* PPD * Urinary Tract Infection * HTN (Blood Pressure Checks)

Hours: Mon - Thur: 6:00 - 10:30 PM • Motzei Shabbos & Sunday • By Appt.

1339 E 21st ST (L & M) left side entrance

718-645-6471

917-848-9388

MOST INSURANCES ACCEPTED

TO RECEIVE THIS MAGAZINE BY MAIL, SIGN UP AT WWW.JCCMP.ORG • TO ADVERTISE IN THIS PUBLICATION PLEASE CALL 718.407.1832 • PAGE 16


Help Your Preschooler Succeed in School (cont.) Inform her of her transporta- Send in lunches and snacks Please send in a change of tion plans. The strain of not know- that your child will enjoy and clothes even though your ing how she’ll be getting home makes a eat. But don't go overboard with nosh! child "never has an accident." child nervous. If you are in a carpool, make sure your child knows who the other drivers are before school starts and that the child understands that you cannot do carpool everyday. If you are picking up your child alone please be on time.

Set an appropriate bedtime – and stick with it. A good night’s

sleep is a must! Proper sleep is essential for a child to function optimally in the classroom. 3 to 5 year-olds need eleven to thirteen hours of sleep, according to the Center for Disease Control and Prevention.

A healthy breakfast is a great way to start the day. You don’t have to work hard to make sure your child has a full stomach when she arrives at school in the morning. A bowl of cereal and some orange juice can make the difference in jumpstarting her day.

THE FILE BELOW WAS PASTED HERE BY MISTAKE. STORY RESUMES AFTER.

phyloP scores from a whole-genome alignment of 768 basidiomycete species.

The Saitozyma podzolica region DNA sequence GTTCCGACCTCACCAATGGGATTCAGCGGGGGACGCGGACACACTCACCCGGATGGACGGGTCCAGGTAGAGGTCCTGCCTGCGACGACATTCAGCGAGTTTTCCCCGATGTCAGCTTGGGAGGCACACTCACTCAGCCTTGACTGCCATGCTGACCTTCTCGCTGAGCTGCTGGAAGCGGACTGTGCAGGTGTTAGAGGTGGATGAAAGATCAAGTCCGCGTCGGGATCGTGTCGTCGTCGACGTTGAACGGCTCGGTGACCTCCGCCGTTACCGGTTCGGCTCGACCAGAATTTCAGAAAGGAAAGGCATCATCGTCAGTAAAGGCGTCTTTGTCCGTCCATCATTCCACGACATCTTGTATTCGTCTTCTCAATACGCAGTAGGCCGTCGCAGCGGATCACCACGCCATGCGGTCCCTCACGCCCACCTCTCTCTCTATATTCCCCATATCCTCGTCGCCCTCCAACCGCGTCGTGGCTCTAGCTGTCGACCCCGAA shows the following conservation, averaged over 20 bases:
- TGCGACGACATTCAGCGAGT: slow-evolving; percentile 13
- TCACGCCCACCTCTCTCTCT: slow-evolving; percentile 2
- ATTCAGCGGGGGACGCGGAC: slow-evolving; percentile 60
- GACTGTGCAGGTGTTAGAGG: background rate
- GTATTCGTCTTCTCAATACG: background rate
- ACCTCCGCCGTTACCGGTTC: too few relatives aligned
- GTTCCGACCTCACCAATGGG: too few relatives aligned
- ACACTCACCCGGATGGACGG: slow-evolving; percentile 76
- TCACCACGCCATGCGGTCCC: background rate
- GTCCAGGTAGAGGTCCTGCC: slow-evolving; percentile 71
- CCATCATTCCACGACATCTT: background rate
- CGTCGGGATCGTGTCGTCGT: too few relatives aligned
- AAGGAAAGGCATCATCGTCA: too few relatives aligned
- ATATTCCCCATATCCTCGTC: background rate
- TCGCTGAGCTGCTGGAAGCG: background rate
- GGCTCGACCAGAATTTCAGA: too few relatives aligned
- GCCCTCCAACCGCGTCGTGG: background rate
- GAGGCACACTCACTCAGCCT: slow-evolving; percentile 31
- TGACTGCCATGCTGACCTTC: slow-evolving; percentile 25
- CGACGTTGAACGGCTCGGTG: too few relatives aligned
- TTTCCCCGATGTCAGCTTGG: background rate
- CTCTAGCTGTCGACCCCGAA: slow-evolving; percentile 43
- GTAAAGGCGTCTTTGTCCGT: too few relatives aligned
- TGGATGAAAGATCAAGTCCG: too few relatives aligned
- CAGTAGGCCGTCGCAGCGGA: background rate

And make sure to send enough food so that your child does not beg others to share their snacks.

There are other scenarios that might necessitate a change of clothes, like falling into mud, nosebleeds. Make sure Label all his or her belongings. your child will have what to wear if his Children don't always recognize what's clothing becomes soiled to spare him theirs. Labels help. embarrassment. You would not believe how many sweaters, coats, scarves, etc. get left Last of all, on a humorous note: If behind in school and are then given you don't want the world to know away. Labeling will also prevent of upcoming exciting events in your confusion over whose smock was left family, don't tell your child too in the cubby. early! Don't send in toys unless it is for show and tell. Many toys tend to get Just as we Daven for health and good lost or damaged. It also causes much years, we Daven that our children’s unnecessary heartache when not all journey will be a wonderful one, and children are invited to play by the with Hashem's help, it will be. I wish owner of the toy. everyone a Shana Tova and a beautiful Pay attention to any food start in the school year. allergies in the class so as not to send in any questionable food. Not letting Mrs. Alty Jakobovits has been teaching a child eat the snack because another preschool-age children for nearly two decades. child might be allergic to it sometimes causes upset to the child bringing it.